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How to Cycle in the Hot, Sunny Weather

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How to Cycle in the Hot, Sunny Weather

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Hot weather cycling

May 13th, 2016

Scorching temperatures around the UK have got the tabloid press in a frenzy. “HOTTEST MAY in FOUR YEARS”, exclaims the Express. Groundbreaking news, we’re sure you’ll agree.

So although today the weather seems to be back to its grey, drizzly usual, we thought we’d write a guide on how to ride safely and comfortably in hot weather.

We spoke to our good friend Gary, one of the Ride25 Pioneers, after a particularly sweaty training ride for the upcoming Rome to Bari ride. Being fried on the saddle got him thinking about the best ways to minimise damage and so, without further delay, here are Gary’s top tips for cycling in hot weather:

Gary Ride25 Pioneer

#1 Cover up your head with a cap
This is especially important if you’re bald or have thinning hair: a roasted scalp is no fun. Don’t be tricked into thinking that your helmet will prevent burning either – those ventilation holes will let beams of sunlight straight through. Note: a buff works well too.

#2 – Wear sunscreen. All day.
Factor 50 or above. Sweat and water resistant products will help you have a nicer time, and prevent you from becoming a slippery mess.

#3 – Drink, drink, drink.
Especially up hills when easy to ignore (note: he means water!). You’ll sweat buckets (literally) on a long ride in the sun, so make sure you replenish your body’s water reserves. Don’t be surprised if you don’t need to expel water through any means other than sweating on a hot day!

#4 – Eat, eat, eat
(Flapjacks and salty nuts) especially up hills…. Staying well fed is important on any bike ride, but don’t get distracted by staying hydrated and forget to eat. Read our guide on how to prevent bonking to remind you on why eating enough is vital.

#5 – Put at least 2 tablets in drinks
Electrolyte tablets or energy powders are crucial: these will replenish your body’s essential salts and nutrients that are lost to sweating, keeping your body working properly (and reducing the risk of cramp!)

#6 – Set out with 2 full bottles from each stop
This is self explanatory: there’s nothing more demoralising (and potentially dangerous) than being caught short without water. Make sure you refill your bottles at every chance you get. Don’t be tempted to push on without water.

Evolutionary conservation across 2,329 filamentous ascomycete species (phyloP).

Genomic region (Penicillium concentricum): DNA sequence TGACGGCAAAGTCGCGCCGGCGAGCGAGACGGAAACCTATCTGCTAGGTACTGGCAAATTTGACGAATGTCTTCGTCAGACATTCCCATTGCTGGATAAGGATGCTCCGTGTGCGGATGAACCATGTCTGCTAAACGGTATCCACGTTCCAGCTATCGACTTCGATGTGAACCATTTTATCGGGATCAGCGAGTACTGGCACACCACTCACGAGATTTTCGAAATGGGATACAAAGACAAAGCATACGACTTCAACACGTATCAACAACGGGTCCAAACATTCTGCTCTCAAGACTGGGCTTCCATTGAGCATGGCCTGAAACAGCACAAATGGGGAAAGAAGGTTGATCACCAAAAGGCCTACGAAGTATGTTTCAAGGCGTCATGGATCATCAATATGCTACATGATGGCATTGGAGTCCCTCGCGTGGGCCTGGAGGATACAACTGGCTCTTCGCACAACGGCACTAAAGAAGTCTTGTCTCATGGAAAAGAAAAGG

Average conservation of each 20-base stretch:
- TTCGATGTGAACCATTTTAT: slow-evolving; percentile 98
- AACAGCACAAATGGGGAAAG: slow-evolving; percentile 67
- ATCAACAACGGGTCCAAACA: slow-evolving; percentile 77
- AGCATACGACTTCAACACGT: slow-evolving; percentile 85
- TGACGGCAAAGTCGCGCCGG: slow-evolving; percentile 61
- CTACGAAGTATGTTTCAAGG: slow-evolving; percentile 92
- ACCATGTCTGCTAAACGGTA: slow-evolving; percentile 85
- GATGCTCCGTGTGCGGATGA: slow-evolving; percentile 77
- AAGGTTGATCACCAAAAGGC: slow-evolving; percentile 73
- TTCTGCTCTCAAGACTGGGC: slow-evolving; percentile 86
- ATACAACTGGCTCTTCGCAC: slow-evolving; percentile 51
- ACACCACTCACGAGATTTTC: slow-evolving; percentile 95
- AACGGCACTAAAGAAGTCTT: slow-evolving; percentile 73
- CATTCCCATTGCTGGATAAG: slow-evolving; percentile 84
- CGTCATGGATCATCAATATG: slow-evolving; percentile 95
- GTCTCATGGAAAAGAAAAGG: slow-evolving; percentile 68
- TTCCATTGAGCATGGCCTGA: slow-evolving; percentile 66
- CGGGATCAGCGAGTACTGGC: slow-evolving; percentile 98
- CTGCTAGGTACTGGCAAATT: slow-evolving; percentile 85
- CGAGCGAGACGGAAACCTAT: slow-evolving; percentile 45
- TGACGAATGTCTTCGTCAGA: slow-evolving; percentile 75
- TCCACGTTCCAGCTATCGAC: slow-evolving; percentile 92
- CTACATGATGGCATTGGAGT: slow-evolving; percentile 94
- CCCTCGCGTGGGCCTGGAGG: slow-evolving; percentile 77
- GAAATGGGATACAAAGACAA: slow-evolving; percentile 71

#7 – Get fit enough before you go
“This trip is no holiday!!!”, says Gary. He’s right to advise this – the Rome to Bari leg will see riders tackle 400 miles and 34000 feet of elevation in four days!

A few bonus tips from us:

#8 – Bring sunglasses!
Even if you don’t end up wearing them, having them on standby is helpful. If you do wear them the benefits are threefold: you’ll be able to see where you’re going, you’ll keep harmful UV rays out of your eyes (if your lenses are good) and you’ll look really cool. Which, when it comes down to it, is what matters most.

#9 – Time your ride well
If you can hit the road early and get the bulk of the miles out of the way before the hottest part of the day (early afternoon), you’ll be able to take a well-earned break when the sun is at its most brutal. Then you can finish off the rest of the miles toward the end of the day, as it starts to cool down again.

#10 – Get an ice-cream
Treat yourself to a delicious ice-cream at the earliest possible opportunity. This is great for morale and it’s a good way to replenish some of those calories that you burn through while cycling (that’s what we tell ourselves anyway).

So there you are. Now it’s up to you to seek that hot weather out – you could take your chances in the UK, or you could always book onto one of our cycling holidays somewhere with warmer climes!

3 Responses to “How to Cycle in the Hot, Sunny Weather”

  1. Gary Mitchell Says:

    Nice one – I only learned last year when I got it all wrong. It felt awful. So wanted to save others the same fate. PS: could you not have found a better photo of me? I have my sunglasses on but look anything but cool !!!

  2. Chris Mumma Says:

    Good tips! Hydrate well before you ride. In California it is not uncommon for us to ride in 100* F weather.

  3. Lesley Allen-Dring Says:

    Totally agree – I would definitely urge anyone doing this in Europe to ensure they have 2 water bottles and use electrolytes…I learnt the hard way in Geneva (35C) getting heat exhaustion on day 1 …it’s not fun!
    Force yourself to drink frequently , even if you don’t think you need to- riding in a virtual oven is not an experience us Brits are used to!

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